This is the first of a three-part interview with San Diego Padres CEO Sandy Alderson. Big thanks to Mr. Alderson for taking time out of his busy schedule to make himself available, and also to his assistant, Dayle Tedrow, for her indispensable assistance in making this happen.
Sandy Alderson has been CEO of the San Diego Padres since May 2005. Before then he served as general manager of the Oakland A’s from 1983 to 1997, where he led that franchise to a World Series title in 1989 and mentored one of today’s more noteworthy GMs, his successor, Billy Beane. After leaving Oakland, Alderson went to work at the MLB offices in New York, where his duties included, among many other things, finding ways to speed up the game and giving baseball greater visibility around the world.
On a recent off-day, following a four-game sweep of the visiting New York Mets, I had a chance to visit with Alderson in his office at Petco Park. As befits a man known to help roll out the tarp during rain delays in Oakland during his time as GM there, Alderson’s office is accessible, with a view of the right-field concourse and at a level much closer to the ground than that of many CEOs I’ve encountered over the years.
Four black-and-white baseball photographs adorn the wall above and behind Alderson’s desk, serving as a gentle reminder of his passion for the sport he has served for a quarter century. Alderson speaks with the deliberation and precision of a Harvard Law School graduate, catching fire when he turns to topics such as the international game and rebuilding the Padres farm system.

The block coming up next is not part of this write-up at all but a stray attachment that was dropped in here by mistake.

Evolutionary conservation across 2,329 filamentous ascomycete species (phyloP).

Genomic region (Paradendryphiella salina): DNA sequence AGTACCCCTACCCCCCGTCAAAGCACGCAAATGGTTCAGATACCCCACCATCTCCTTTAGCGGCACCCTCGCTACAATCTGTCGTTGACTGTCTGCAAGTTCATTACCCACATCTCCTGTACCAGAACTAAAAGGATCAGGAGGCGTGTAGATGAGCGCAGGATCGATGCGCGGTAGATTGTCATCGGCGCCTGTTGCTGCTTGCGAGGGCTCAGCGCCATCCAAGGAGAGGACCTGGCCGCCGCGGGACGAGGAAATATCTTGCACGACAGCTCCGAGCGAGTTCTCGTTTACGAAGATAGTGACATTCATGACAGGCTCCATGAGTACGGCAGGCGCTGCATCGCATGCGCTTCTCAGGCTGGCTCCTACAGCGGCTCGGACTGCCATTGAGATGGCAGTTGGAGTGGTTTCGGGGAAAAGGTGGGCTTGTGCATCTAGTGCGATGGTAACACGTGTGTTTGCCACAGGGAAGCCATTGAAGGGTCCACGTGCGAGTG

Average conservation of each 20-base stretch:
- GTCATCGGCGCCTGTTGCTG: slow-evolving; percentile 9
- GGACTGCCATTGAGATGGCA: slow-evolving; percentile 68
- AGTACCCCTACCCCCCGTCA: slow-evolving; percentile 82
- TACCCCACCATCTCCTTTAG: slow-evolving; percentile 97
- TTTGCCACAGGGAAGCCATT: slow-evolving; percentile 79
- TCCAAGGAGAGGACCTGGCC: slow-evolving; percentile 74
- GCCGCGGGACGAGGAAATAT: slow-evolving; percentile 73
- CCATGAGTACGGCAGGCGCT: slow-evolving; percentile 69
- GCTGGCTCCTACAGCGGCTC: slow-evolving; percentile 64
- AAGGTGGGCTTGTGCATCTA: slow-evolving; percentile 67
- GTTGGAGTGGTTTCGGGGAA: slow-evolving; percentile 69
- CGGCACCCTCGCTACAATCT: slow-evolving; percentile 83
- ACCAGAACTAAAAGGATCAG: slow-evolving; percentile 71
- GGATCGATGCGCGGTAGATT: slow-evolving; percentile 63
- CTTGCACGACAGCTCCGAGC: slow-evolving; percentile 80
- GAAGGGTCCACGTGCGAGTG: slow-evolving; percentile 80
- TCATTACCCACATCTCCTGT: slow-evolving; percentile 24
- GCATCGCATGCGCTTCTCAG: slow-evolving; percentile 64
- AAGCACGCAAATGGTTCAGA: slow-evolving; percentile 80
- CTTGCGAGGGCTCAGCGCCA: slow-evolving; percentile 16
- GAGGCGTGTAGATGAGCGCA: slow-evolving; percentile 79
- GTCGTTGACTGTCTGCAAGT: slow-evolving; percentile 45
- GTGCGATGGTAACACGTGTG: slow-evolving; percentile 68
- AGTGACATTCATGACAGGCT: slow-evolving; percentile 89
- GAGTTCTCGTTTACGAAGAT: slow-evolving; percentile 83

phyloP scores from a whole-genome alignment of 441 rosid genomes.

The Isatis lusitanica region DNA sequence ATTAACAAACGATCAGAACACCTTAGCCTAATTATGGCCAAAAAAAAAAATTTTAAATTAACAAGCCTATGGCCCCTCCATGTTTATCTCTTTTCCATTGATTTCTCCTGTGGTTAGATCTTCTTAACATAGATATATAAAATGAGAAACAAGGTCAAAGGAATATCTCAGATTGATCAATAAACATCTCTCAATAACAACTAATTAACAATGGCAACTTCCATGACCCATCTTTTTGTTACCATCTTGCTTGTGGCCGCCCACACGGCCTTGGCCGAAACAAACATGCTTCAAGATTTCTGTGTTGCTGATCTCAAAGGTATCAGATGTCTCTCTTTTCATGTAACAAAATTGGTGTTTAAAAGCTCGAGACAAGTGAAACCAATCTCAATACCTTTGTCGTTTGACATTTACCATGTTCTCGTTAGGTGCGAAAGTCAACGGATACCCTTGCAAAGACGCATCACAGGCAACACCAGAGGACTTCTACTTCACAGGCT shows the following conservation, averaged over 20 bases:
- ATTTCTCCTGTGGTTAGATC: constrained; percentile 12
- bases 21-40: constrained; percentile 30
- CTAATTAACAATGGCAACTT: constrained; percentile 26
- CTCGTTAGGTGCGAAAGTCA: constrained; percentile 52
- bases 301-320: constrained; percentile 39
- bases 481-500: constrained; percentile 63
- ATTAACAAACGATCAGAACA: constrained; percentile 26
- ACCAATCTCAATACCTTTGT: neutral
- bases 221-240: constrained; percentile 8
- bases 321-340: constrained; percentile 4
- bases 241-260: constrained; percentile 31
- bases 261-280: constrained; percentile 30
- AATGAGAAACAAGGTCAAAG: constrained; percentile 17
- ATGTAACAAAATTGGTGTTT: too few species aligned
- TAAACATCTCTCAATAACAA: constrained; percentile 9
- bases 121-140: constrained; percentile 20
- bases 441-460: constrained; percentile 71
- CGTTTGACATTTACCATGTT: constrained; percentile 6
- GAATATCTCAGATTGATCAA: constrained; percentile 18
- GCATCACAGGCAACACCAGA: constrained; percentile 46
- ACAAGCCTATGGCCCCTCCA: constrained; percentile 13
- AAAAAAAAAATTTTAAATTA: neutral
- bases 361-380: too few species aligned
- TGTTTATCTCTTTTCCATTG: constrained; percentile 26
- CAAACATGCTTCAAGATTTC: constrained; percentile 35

Accessibility is a hallmark with Alderson. He makes himself available on a local weekly radio show and he’s been remarkably accommodating to this blogger, having first contributed the foreword to the Ducksnorts 2007 Baseball Annual before agreeing to chat with me for an hour about all things baseball. My approach to this interview was simple: Try to ask questions that don’t suck, and then get out of the way and let the man talk. I hope I’ve succeeded and you enjoy my time with Alderson as much as I did.
Ducksnorts: While you were the GM in Oakland, you once helped roll out the tarp during a rain delay?
Alderson: I certainly did that in spring training. I think I did it a couple times in Oakland.
Ducksnorts: That’s a little unusual for a GM.
Alderson: Those are the fun things about baseball. [laughs]
Ducksnorts: It’s wonderful, but it’s something that maybe a lot of people wouldn’t recognize as — I don’t know if you want to call it a duty, but a service that a GM can provide to the team.
Alderson: Partly it’s because in both spring training and Oakland — as is the case in San Diego — you don’t have a grounds crew that’s large enough to handle the tarp, as you would in Kansas City or Pittsburgh, so guys pitch in. I’ve always enjoyed those aspects of the game anyway — rolling out the tarp, just the little things that are part of the game which also involve different people.
Ducksnorts: When you first started as GM, you were reading some Bill James. I was just getting into Bill James in 1984, and it was kind of an eye opener to me. He was sort of on the fringes at that time, and of course… he’s actually now working for the Red Sox… What impact did his work have on your understanding of the way the game works, and how did it influence the types of decisions you made in a real-time setting?
Alderson: I think it had a significant impact. He was doing some writing, and there were others at the time also on the fringe — a guy in the Bay Area by the name of Eric Walker. Eric we actually hired as a consultant, although we didn’t advertise that fact, and he did quite a bit of work for us over the years in trying to evaluate not just major league players but minor league players for purposes of projection at the major league level.